The Lyndon team had back-to-back perfect seasons in 1943 and 1944. The only surviving member of that Lyndon Tigers team is 95-year-old Raymond Goldsmith, who now lives on his farm halfway between Lyndon and Quenemo.

“I never knew what it was to lose. Can you imagine?” said Goldsmith recently during an interview at his home.

Raymond played left tackle next to his brother, Curtis, who played guard, both on offense and defense. He said teams learned to never runs plays on the Goldsmith side of the line.

“They didn’t go through our side. If they tried it, they didn’t get very far.”

It wasn’t just the daily practice under school principal and football coach R.B. Wellborn that made them tough as nails. It was also the daily regimen of farm work that started every morning at 5 a.m. for the sons of Clyde and Laura Goldsmith on their farm on the east side of Lyndon. They worked hard and played hard when there was time.

In 2021, Raymond enjoys winning at retired life on his farm east of Lyndon. Courtesy photo.

Goldsmith pointed to a hill there, saying “That’s where me and Curtis and our brother Gerald would use a large grain shovel to sled down the hill when there was snow.”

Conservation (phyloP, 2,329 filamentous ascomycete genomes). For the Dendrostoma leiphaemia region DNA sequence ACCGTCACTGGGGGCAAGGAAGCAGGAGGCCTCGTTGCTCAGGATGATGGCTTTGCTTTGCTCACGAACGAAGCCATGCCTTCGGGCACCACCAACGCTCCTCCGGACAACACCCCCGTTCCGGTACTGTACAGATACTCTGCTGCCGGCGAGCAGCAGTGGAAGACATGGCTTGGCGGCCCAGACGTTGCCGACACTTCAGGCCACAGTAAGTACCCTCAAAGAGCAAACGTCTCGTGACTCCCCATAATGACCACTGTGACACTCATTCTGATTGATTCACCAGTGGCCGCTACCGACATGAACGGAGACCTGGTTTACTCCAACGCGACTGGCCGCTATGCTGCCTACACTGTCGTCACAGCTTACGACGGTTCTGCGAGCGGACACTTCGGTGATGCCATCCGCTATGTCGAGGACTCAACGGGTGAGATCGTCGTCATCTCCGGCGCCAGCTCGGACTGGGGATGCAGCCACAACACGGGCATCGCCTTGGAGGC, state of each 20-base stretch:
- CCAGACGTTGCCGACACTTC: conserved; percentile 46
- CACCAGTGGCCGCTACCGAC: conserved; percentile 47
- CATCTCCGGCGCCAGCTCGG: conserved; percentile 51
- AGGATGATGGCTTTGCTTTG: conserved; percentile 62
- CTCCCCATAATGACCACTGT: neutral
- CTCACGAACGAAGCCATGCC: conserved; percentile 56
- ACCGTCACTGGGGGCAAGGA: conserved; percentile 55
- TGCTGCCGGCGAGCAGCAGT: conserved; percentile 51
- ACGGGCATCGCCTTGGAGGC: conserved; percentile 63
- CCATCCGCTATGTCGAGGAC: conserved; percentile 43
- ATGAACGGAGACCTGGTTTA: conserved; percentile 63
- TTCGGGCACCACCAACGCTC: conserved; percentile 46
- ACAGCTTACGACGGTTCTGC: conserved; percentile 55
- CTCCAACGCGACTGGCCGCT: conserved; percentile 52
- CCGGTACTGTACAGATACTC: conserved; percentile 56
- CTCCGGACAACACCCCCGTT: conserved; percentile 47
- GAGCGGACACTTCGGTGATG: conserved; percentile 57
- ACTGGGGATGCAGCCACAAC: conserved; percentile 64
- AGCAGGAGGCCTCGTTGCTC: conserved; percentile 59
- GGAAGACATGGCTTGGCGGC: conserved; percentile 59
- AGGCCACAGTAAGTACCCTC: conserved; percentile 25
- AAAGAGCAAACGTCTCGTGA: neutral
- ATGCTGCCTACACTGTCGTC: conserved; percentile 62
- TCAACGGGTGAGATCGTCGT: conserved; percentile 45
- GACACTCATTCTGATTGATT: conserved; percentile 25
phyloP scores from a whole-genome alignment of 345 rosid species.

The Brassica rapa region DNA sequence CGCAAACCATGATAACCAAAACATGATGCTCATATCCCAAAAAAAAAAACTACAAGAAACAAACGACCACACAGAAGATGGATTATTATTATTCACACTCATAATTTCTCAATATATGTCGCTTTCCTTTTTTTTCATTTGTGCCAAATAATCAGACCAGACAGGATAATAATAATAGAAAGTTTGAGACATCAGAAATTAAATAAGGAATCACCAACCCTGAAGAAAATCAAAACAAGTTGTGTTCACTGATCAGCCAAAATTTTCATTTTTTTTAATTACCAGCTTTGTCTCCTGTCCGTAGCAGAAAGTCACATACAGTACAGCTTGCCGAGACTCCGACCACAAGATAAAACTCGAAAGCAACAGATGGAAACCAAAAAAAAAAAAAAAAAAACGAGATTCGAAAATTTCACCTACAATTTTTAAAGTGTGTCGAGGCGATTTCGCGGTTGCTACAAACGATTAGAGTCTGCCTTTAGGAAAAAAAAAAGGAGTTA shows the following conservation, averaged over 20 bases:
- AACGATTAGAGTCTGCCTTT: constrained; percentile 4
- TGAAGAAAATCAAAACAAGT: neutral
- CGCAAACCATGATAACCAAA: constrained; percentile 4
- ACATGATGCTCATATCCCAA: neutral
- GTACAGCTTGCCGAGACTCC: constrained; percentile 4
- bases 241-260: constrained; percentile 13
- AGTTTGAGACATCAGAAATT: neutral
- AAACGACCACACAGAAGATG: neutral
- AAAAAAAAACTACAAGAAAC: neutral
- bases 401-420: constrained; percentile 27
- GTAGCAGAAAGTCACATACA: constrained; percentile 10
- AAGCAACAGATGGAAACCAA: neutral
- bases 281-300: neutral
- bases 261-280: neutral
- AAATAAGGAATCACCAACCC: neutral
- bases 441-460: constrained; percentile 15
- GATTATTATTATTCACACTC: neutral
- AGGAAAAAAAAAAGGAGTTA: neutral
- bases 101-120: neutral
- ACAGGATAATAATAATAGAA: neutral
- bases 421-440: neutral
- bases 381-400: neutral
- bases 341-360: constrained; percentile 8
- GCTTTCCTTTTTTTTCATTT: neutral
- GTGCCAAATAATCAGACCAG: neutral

Who was the toughest team the Lyndon Tigers beat during those two undefeated seasons?

“Oh, Burlingame up here was pretty tough, but they played pretty dirty,” the veteran Tiger said. “That’s the one that knocked the wind out of me – Dad ran out on the field. He thought I was gonna die or whatever.”

Goldsmith said this was back in the days when local teams played only against teams in the county. There was no long distance travel to faraway games. The downside was that teams were often matched against much bigger schools, not only in the number of athletes available, but also in physical size.